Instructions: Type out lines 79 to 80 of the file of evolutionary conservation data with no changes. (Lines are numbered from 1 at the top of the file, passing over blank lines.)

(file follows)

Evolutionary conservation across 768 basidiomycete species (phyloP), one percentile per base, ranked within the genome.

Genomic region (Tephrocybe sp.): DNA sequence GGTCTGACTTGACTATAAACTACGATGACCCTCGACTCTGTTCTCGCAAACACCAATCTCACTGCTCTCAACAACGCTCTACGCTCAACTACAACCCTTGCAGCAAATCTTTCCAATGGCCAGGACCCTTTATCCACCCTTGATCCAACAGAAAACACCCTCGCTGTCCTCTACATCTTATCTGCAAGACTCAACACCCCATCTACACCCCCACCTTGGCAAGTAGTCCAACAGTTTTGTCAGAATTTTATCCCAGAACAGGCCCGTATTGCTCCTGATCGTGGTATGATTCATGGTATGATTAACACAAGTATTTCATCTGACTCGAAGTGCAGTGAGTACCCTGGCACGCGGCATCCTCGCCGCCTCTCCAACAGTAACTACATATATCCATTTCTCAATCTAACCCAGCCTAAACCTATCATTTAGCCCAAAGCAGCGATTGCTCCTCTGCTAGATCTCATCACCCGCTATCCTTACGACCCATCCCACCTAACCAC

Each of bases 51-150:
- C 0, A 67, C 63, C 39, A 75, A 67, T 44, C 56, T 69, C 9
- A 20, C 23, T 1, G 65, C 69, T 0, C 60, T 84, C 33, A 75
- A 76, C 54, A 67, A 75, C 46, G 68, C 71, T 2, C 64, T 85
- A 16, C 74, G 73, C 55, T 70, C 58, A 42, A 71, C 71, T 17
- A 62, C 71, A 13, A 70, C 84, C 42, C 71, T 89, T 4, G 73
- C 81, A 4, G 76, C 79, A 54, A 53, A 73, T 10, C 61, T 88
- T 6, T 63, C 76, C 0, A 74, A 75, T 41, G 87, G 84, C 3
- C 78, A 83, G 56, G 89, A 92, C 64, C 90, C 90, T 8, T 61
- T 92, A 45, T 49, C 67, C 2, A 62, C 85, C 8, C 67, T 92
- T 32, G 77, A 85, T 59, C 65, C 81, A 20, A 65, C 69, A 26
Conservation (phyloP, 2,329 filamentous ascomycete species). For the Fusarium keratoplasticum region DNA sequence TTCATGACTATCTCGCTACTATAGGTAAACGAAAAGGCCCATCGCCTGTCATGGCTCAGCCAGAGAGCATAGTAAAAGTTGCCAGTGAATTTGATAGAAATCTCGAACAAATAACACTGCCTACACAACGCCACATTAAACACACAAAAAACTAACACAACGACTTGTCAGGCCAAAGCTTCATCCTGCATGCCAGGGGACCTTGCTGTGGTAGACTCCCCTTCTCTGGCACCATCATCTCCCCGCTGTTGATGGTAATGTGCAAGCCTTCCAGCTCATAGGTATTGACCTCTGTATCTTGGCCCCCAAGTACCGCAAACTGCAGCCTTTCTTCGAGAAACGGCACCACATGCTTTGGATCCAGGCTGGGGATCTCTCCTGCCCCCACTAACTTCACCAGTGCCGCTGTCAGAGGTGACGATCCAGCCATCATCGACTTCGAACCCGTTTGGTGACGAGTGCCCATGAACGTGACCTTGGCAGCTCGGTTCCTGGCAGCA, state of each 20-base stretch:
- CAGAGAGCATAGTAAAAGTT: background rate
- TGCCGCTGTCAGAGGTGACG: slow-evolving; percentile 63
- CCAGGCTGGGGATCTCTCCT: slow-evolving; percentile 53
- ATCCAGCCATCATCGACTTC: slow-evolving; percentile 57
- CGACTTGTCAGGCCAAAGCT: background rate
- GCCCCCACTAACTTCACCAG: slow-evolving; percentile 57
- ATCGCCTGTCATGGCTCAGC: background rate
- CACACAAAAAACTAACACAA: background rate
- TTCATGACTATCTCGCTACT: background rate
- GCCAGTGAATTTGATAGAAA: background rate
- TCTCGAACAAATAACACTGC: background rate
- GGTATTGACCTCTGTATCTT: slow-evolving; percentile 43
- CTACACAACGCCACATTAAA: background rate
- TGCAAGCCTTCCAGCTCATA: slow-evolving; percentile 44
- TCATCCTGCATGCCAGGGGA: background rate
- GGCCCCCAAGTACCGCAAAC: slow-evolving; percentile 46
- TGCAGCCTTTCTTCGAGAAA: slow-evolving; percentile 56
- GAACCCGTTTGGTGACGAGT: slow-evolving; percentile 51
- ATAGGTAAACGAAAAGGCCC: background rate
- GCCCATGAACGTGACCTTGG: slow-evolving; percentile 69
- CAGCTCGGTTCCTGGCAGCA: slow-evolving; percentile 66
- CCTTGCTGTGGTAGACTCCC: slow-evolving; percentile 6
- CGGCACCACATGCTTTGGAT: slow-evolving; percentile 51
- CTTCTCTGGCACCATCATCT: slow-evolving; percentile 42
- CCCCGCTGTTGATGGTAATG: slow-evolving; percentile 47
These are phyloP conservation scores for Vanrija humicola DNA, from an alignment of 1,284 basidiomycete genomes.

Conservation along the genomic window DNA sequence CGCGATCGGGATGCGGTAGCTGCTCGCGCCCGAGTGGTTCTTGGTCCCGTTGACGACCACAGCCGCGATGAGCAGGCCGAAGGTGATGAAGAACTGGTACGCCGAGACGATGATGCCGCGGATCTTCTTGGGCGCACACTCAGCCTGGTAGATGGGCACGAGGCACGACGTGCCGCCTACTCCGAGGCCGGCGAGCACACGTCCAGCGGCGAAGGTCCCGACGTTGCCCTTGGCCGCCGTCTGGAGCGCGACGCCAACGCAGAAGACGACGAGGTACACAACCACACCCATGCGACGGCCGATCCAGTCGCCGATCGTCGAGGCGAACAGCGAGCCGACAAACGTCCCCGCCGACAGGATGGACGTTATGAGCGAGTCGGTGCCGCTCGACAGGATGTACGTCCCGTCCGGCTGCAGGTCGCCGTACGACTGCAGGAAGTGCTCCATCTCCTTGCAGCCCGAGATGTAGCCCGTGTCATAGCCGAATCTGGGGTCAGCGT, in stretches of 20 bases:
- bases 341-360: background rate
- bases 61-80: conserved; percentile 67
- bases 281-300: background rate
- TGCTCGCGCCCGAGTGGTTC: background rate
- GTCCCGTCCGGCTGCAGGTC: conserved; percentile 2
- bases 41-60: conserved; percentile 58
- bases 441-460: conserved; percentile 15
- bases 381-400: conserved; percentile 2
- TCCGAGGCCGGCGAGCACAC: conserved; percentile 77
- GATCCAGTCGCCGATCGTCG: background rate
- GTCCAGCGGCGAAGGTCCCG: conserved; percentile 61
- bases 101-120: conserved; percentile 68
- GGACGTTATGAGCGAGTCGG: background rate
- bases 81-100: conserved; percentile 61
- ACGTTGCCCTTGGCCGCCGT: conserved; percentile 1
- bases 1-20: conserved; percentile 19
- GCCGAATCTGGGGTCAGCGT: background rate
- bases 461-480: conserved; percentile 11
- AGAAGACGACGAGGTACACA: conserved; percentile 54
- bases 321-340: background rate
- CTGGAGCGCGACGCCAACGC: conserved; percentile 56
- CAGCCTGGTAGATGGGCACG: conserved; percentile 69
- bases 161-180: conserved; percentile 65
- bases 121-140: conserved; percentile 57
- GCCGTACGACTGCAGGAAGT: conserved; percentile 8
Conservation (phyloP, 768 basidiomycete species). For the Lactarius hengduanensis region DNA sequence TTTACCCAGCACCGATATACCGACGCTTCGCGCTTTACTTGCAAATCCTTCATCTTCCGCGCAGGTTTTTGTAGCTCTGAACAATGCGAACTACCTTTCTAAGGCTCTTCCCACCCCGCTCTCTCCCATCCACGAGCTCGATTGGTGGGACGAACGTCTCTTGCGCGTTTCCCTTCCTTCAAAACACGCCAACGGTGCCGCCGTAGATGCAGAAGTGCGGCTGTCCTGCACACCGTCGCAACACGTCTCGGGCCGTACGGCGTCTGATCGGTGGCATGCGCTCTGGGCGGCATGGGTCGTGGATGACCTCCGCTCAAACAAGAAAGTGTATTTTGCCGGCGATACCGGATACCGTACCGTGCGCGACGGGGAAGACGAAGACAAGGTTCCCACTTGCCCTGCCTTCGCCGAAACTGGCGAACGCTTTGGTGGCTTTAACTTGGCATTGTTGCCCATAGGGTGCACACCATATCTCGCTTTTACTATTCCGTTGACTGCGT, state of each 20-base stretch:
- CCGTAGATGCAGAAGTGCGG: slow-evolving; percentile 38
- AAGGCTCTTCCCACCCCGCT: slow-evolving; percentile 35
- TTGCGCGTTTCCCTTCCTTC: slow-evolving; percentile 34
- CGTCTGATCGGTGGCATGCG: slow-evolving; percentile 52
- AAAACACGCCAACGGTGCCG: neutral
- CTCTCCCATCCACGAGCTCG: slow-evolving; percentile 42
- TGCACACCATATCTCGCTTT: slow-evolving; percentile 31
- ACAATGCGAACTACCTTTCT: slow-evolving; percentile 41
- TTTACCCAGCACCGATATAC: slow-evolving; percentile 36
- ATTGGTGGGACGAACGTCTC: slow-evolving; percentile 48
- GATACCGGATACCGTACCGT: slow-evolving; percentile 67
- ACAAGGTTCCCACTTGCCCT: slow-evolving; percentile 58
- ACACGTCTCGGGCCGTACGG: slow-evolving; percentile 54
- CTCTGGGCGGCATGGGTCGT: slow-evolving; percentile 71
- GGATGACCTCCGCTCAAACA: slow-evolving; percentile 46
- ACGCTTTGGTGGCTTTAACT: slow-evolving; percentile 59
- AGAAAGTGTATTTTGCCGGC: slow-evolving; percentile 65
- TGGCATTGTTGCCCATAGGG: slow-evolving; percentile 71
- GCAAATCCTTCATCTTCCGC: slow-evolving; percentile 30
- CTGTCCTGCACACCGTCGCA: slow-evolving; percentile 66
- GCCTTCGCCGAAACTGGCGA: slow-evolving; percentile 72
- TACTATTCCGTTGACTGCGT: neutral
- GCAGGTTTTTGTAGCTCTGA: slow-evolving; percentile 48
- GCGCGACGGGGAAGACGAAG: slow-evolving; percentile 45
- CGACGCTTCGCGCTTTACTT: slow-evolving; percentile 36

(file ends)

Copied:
- ACAAGGTTCCCACTTGCCCT: slow-evolving; percentile 58
- ACACGTCTCGGGCCGTACGG: slow-evolving; percentile 54